Conversations For Leaders

Leadership-Questions

Peter Drucker, considered the leadership guru of the twentieth notes that,

“The leader of the past may have been a person who knew how to tell, but certainly the leader of the future will be a person who knows how to ask.”

Effective leaders often take the time needed to fully understand the decisions and thoughts of others.  Two questions come to mind about organizations and the people that lead them.

Are there any organizations willing to invest in a culture of inquiry?

Are there any organizations able to make the leap from knowing things to asking things?

The word question begins with the word quest. Quest is about investigation, searching, seeking, and pursuing. In “Discover the Gift”, Mary Manin Morrissey teaches us that “the quality of life is determined by the quality of the questions we learn to ask…”

If leaders want their employees to take initiative, they need to encourage people to ask questions and let them come up with innovative solutions that maybe you did not think of yourself.

Great leadership happens when the team shines and its individual members are more satisfied at work after having played a meaningful role in problem solving and solutions.

Leaders need to create a questioning climate where employees feel safe and able to trust the system and the people involved. Without this level of safety and comfort, people are generally unwilling to be vulnerable, and to be comfortable answering questions that might seem threatening.

The problem many of us face is that we don’t know how to formulate a good questions. Here are some examples on Empowering questions VS. Disempowering questions.

Disempowering Questions

 

According to Judith Ross who writes in the Harvard Business Review notes that, “An empowering question does more than convey respect for the person to whom it’s posed. It actually encourages that person’s development as a thinker and problem solver, thereby delivering both short-term and long-term value: the short-term value of generating a solution to the issue at hand and the long-term value of giving subordinates the tools to handle similar issues in the future independently. “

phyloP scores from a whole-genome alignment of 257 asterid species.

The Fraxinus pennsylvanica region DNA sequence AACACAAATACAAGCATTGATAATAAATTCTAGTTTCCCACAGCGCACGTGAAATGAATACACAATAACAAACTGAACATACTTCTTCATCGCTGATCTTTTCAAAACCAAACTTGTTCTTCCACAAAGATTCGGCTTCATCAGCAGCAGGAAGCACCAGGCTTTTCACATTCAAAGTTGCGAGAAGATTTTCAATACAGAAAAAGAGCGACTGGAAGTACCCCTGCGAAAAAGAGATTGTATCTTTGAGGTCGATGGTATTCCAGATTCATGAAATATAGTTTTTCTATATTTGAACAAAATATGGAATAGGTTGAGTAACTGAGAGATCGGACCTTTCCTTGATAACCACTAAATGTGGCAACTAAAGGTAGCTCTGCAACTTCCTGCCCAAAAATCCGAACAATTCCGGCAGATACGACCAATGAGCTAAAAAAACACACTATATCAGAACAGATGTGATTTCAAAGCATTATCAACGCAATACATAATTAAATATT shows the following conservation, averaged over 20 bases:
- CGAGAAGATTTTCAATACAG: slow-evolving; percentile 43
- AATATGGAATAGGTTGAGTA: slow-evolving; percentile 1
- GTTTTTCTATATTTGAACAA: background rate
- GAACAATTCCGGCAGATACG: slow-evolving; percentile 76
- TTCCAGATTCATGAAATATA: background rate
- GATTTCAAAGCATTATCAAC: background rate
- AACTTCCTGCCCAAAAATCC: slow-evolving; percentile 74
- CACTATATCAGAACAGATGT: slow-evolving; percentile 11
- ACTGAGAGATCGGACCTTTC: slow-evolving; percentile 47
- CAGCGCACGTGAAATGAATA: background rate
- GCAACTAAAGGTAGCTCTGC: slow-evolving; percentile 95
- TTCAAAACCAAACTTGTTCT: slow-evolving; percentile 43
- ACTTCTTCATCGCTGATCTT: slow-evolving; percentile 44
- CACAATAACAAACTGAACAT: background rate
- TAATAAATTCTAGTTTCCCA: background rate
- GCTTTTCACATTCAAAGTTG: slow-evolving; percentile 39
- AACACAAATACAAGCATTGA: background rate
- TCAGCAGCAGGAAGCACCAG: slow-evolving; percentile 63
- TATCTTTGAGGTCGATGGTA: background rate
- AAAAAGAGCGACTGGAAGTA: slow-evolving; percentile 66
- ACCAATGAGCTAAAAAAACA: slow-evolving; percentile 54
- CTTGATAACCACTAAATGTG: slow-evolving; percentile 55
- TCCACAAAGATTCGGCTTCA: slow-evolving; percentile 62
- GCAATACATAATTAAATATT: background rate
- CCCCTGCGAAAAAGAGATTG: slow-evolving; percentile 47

Imagine an organization that every employee is asking, “What can I do? “What can I do to help or contribute to better performance?” Maybe we can’t fix everything, but I can help with X, Y and Z.

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Comments on: "Why Leaders need to ask Empowering Questions?" (4)

  1. lizstincelli said:

    Reblogged this on lizstincelli and commented:
    Fantastic post about the importance of engaging our employees, showing them that they are valuable, and we are in this together.

  2. Reblogged this on Lead In, Lead On and commented:
    The willingness and ability for leaders to engage their their team members through asking rather than telling is a critical skill, particularly in the current era. This blog by Tal Shnall via his Leadership Cafe site offers much to think about business culture and our contribution to it.

  3. Pinned your image of questions, Tal. It takes serious thought to come up with empowering questions. Thanks for showing us how it’s done.

  4. A wonderful short post on the answer is the question for leadership and employee engagement. Thank you. Love the line, “An empowering question does more than convey respect for the person to whom it’s posed. It actually encourages that person’s development as a thinker and problem solver, thereby delivering both short-term and long-term value: the short-term value of generating a solution to the issue at hand and the long-term value of giving subordinates the tools to handle similar issues in the future independently. “

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